Kevin Fedarko’s The Emerald Mile ($18, Simon & Schuster) is a rollicking, insightful and highly enjoyable tome that chronicles the legendary 1983 trip by river guides through the flood-ravaged Grand Canyon. Using the Biblical flows as, in the author’s words, a “hydrologic slingshot,” along with their vast experience and seeming lack of fear, Kenton Grua, Rudi Petschek and Steve Reynolds set a speed record through the canyon that has yet to be broken by an oar-powered boat.
But Fedarko, a former staff writer at Time magazine and senior editor for Outside, wasn’t done with the Grand Canyon. Instead, he and his National Geographic colleague and Basalt-resident Pete McBride undertook a major endeavor to get to know it even more intimately, when they set out to walk the canyon’s entire 800-plus-mile length in 2015. Their intent was to draw awareness to the pressures—development, uranium mining, air traffic and increased tourism—being put on the country’s second most visited national park.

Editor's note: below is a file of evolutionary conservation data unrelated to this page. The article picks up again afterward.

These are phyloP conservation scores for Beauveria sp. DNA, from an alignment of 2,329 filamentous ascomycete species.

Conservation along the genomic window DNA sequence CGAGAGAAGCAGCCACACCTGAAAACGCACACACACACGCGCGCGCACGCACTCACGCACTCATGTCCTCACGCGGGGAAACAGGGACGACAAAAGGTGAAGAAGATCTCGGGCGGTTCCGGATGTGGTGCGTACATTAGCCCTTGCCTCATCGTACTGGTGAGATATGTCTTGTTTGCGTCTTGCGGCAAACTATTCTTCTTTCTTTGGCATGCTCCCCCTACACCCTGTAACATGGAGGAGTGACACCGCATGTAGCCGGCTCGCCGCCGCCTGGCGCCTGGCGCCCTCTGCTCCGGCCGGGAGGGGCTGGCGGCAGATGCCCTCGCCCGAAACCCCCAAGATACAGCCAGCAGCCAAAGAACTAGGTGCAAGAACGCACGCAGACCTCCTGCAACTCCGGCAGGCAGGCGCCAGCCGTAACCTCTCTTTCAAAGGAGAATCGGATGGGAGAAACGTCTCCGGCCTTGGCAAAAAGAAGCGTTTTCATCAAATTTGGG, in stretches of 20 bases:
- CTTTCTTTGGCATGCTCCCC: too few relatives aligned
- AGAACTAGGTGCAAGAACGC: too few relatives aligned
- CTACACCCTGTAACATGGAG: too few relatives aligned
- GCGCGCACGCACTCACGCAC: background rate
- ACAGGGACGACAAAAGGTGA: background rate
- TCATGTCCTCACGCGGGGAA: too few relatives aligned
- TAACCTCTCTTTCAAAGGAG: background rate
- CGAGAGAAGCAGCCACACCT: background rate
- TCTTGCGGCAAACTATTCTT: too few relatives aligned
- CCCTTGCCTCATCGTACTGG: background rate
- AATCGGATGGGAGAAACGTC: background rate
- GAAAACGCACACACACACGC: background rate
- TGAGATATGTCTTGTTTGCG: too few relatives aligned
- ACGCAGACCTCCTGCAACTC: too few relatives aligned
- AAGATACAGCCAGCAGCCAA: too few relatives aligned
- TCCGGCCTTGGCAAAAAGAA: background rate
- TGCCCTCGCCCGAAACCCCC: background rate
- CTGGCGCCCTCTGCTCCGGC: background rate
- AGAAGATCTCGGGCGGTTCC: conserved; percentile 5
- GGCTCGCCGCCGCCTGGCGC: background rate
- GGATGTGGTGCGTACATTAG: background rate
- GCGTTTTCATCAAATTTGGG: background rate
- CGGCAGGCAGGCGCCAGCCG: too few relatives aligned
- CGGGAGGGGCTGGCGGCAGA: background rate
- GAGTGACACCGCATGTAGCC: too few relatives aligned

Both are working on books about the grueling ordeal—which Grua was the first in recorded history to accomplish—and part of Fedarko’s writing is to take place in Aspen this month, as a writer-in-residence with Aspen Words. Fedarko’s next as-yet-untitled work will also be long-form narrative nonfiction. (McBride has his own book coming out in October about the journey, as well as a feature-length film in 2019.)
Fedarko and McBride have years of experience with the Grand Canyon, but it was nearly all from the perspective of its agent of change, the Colorado River.
Neither appreciated that stepping away from the river “is to move into a very, very different part of the Grand Canyon,” he says. The original plan was for Fedarko and McBride to hike the mostly trail-less terrain between the river and the canyon rim themselves, harrowing ground that involved “bushwhacking through this matrix of cliffs and ledges.”
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